Tuesday, June 22, 2010

Dear ESB: My MIL Sucks

I'm hoping your readers can offer some advice because I'm scurred to death that my MIL and I will have a falling out someday, maybe sooner than I think. Here's the deal. My fiance and I planned on a wedding of 70-80 guests. Mostly because it's what we can afford and we didn't want to get into all the drama/politics of inviting 4th removed cousins we haven't seen in fifteen years. I have a dozen family members attending and my fiance has less than 10 attending. (Not a huge difference, right? Right.) We agreed on grandparents, parents, siblings, handful of cousins and our bestest of friends. My mom and grandmother were not so happy about this because they wanted to invite close family friends and important extended family members. I had some very difficult convo's with them and in turn, my mom and grandma had difficult conversations with the folks that thought they were invited, but weren't. But after being upset and listening to each other, we all got over it. They understood I couldn't afford the extra guests, and neither could they. Ultimately, they respected our choice to keep it small.

Step in MIL. Who, mind you, has been telling us all along to "ignore what everyone says and remember it's our wedding." And who also completely dissed our first venue choice by telling us in the most passive aggressive way that it sucked. (We later canceled that venue and didn't even get back our full deposit. She was 50% of the reason why we scrapped those plans.) MIL has been given the run down of the wedding many-a-time: a limited number of guests, casual affair, blah blah blah. So now she decides it's not fair for me to have 12 family members and her to have only 7. So what does she want to do? She wants to invite her friends. But, she's offering to pay for them. So shit, there goes our out. We tell her no and after she hears this she starts crying and drops the biggest guilt trip on my fiance. Not only is she passive aggressive, she's manipulative. Feeling guilty and horrible, we say fine. Ef it. Do what you want... bleh.

My fiance is pissed because he looks like an a-hole for his parents being a-holes who are literally buying out seats to our wedding, when he's already seen the tough stuff I had to go through with my family and that same issue. And I'm super pissed because 1.) my family can't afford to invite their friends and that's not fair to have MIL and FIL waving their money around at our wedding in the form their equally sucky friends 2.) we wanted to keep it relatively small and she's not allowed to take over our guest list 3.) Just because I have more family there doesn't mean they all get along or want to see each other, but they're willing to be put in awkward positions for one day for me, while the in-laws are not. (Oh, and a side note... my entire family has offered to help set up the day of. Have my FIL's? Nope.)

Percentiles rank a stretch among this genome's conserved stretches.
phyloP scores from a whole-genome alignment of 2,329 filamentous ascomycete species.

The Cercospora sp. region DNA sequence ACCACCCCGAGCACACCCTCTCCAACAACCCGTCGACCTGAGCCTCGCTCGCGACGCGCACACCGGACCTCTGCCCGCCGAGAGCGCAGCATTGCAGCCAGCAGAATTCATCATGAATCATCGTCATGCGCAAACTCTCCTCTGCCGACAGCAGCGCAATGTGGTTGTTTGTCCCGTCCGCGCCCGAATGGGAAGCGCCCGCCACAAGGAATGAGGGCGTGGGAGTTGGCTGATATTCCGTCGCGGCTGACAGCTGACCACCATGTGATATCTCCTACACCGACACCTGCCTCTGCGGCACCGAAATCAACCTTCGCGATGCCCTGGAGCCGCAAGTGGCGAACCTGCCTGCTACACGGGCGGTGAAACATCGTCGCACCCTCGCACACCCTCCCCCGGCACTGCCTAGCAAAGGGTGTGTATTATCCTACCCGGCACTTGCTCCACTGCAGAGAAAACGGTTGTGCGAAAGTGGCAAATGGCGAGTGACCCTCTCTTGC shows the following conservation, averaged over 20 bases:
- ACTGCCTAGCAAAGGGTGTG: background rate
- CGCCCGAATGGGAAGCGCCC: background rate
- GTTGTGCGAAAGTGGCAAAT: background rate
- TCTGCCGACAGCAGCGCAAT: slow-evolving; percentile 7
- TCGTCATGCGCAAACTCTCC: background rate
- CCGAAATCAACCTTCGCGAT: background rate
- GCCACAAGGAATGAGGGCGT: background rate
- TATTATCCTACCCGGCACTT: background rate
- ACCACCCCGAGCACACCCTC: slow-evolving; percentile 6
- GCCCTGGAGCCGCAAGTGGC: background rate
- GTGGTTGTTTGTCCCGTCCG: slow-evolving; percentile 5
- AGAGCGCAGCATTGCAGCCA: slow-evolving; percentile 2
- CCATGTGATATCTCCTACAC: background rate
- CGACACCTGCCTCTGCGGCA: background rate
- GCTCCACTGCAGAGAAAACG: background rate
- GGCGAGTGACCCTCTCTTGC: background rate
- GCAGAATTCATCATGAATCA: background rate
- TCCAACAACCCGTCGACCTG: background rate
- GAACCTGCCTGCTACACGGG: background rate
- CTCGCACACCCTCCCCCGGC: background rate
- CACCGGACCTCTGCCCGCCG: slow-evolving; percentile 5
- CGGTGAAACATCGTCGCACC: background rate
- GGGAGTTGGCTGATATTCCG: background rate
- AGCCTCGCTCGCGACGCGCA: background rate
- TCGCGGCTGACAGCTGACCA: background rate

I'm terrified of having her as a MIL and I'm worried about the way she will interfere with our married life and eventually our parental decisions. I don't want to hate my MIL, but I'm starting to really not like her and that bothers me. We've agreed he needs to talk to her, not me, but I can't help but be hurt and angry. What else, if anything, should we do?

One Seriously Fed Up Bride


Dear FUB,

Giving in to the guilt trip was a big mistake. If your MIL knows she can get her way by crying, she'll never stop crying.

And why would you let her bring her sucky friends to your intimate wedding, whether or not she's paying their way?


(Image courtesy of superbomba)


  1. I agree with ESB, but would like to add that the bride in question is being incredibly whiny.

    She shouldn't have given in to the guilt trip in the first place. But now, she kind of needs to suck it up and deal.

    I was called a lot of nasty things by my parents when we said "small wedding" with no family friends. They will learn to deal. But you need to learn too.

  2. honestly, i would take back the decision to let her invite friends. if all she's paying for are those extra seats, then she has absolutely no say as far as i'm concerned. let her cry and bitch all she wants... it builds character.